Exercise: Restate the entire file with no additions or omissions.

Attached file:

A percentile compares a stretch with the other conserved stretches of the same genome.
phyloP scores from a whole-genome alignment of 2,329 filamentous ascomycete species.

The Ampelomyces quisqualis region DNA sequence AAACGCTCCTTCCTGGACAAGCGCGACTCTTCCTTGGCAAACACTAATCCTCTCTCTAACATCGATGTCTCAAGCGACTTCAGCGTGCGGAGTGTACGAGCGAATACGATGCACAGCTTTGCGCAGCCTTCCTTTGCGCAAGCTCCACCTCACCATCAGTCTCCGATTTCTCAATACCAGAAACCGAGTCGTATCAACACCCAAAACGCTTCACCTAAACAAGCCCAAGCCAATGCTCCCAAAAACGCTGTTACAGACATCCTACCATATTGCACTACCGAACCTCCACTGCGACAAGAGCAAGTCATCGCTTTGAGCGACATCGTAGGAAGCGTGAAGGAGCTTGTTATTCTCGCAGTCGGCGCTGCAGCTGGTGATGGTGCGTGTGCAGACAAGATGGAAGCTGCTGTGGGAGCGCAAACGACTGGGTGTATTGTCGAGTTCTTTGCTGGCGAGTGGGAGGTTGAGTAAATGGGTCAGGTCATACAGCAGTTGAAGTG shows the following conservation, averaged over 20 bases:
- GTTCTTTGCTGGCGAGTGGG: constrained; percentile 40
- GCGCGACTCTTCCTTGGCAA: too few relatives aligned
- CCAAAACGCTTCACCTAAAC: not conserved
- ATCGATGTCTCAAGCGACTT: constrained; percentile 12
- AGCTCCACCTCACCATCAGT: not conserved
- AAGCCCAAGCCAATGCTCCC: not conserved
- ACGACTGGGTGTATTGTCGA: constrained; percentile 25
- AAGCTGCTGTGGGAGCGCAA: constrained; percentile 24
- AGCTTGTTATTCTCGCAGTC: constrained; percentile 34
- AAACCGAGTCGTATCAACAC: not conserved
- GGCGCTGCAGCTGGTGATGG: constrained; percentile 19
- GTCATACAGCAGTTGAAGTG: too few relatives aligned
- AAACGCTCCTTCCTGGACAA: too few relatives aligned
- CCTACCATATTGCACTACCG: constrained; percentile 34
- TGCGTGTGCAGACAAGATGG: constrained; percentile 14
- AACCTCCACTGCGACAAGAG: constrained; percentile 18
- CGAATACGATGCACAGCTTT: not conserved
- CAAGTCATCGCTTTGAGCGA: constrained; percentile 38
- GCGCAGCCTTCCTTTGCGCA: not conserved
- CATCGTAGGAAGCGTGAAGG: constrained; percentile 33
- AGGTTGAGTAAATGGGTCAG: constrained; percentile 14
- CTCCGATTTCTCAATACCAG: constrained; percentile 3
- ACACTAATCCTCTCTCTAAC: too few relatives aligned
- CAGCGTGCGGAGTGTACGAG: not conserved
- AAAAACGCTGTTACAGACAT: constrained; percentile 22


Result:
A percentile compares a stretch with the other conserved stretches of the same genome.
phyloP scores from a whole-genome alignment of 2,329 filamentous ascomycete species.

The Ampelomyces quisqualis region DNA sequence AAACGCTCCTTCCTGGACAAGCGCGACTCTTCCTTGGCAAACACTAATCCTCTCTCTAACATCGATGTCTCAAGCGACTTCAGCGTGCGGAGTGTACGAGCGAATACGATGCACAGCTTTGCGCAGCCTTCCTTTGCGCAAGCTCCACCTCACCATCAGTCTCCGATTTCTCAATACCAGAAACCGAGTCGTATCAACACCCAAAACGCTTCACCTAAACAAGCCCAAGCCAATGCTCCCAAAAACGCTGTTACAGACATCCTACCATATTGCACTACCGAACCTCCACTGCGACAAGAGCAAGTCATCGCTTTGAGCGACATCGTAGGAAGCGTGAAGGAGCTTGTTATTCTCGCAGTCGGCGCTGCAGCTGGTGATGGTGCGTGTGCAGACAAGATGGAAGCTGCTGTGGGAGCGCAAACGACTGGGTGTATTGTCGAGTTCTTTGCTGGCGAGTGGGAGGTTGAGTAAATGGGTCAGGTCATACAGCAGTTGAAGTG shows the following conservation, averaged over 20 bases:
- GTTCTTTGCTGGCGAGTGGG: constrained; percentile 40
- GCGCGACTCTTCCTTGGCAA: too few relatives aligned
- CCAAAACGCTTCACCTAAAC: not conserved
- ATCGATGTCTCAAGCGACTT: constrained; percentile 12
- AGCTCCACCTCACCATCAGT: not conserved
- AAGCCCAAGCCAATGCTCCC: not conserved
- ACGACTGGGTGTATTGTCGA: constrained; percentile 25
- AAGCTGCTGTGGGAGCGCAA: constrained; percentile 24
- AGCTTGTTATTCTCGCAGTC: constrained; percentile 34
- AAACCGAGTCGTATCAACAC: not conserved
- GGCGCTGCAGCTGGTGATGG: constrained; percentile 19
- GTCATACAGCAGTTGAAGTG: too few relatives aligned
- AAACGCTCCTTCCTGGACAA: too few relatives aligned
- CCTACCATATTGCACTACCG: constrained; percentile 34
- TGCGTGTGCAGACAAGATGG: constrained; percentile 14
- AACCTCCACTGCGACAAGAG: constrained; percentile 18
- CGAATACGATGCACAGCTTT: not conserved
- CAAGTCATCGCTTTGAGCGA: constrained; percentile 38
- GCGCAGCCTTCCTTTGCGCA: not conserved
- CATCGTAGGAAGCGTGAAGG: constrained; percentile 33
- AGGTTGAGTAAATGGGTCAG: constrained; percentile 14
- CTCCGATTTCTCAATACCAG: constrained; percentile 3
- ACACTAATCCTCTCTCTAAC: too few relatives aligned
- CAGCGTGCGGAGTGTACGAG: not conserved
- AAAAACGCTGTTACAGACAT: constrained; percentile 22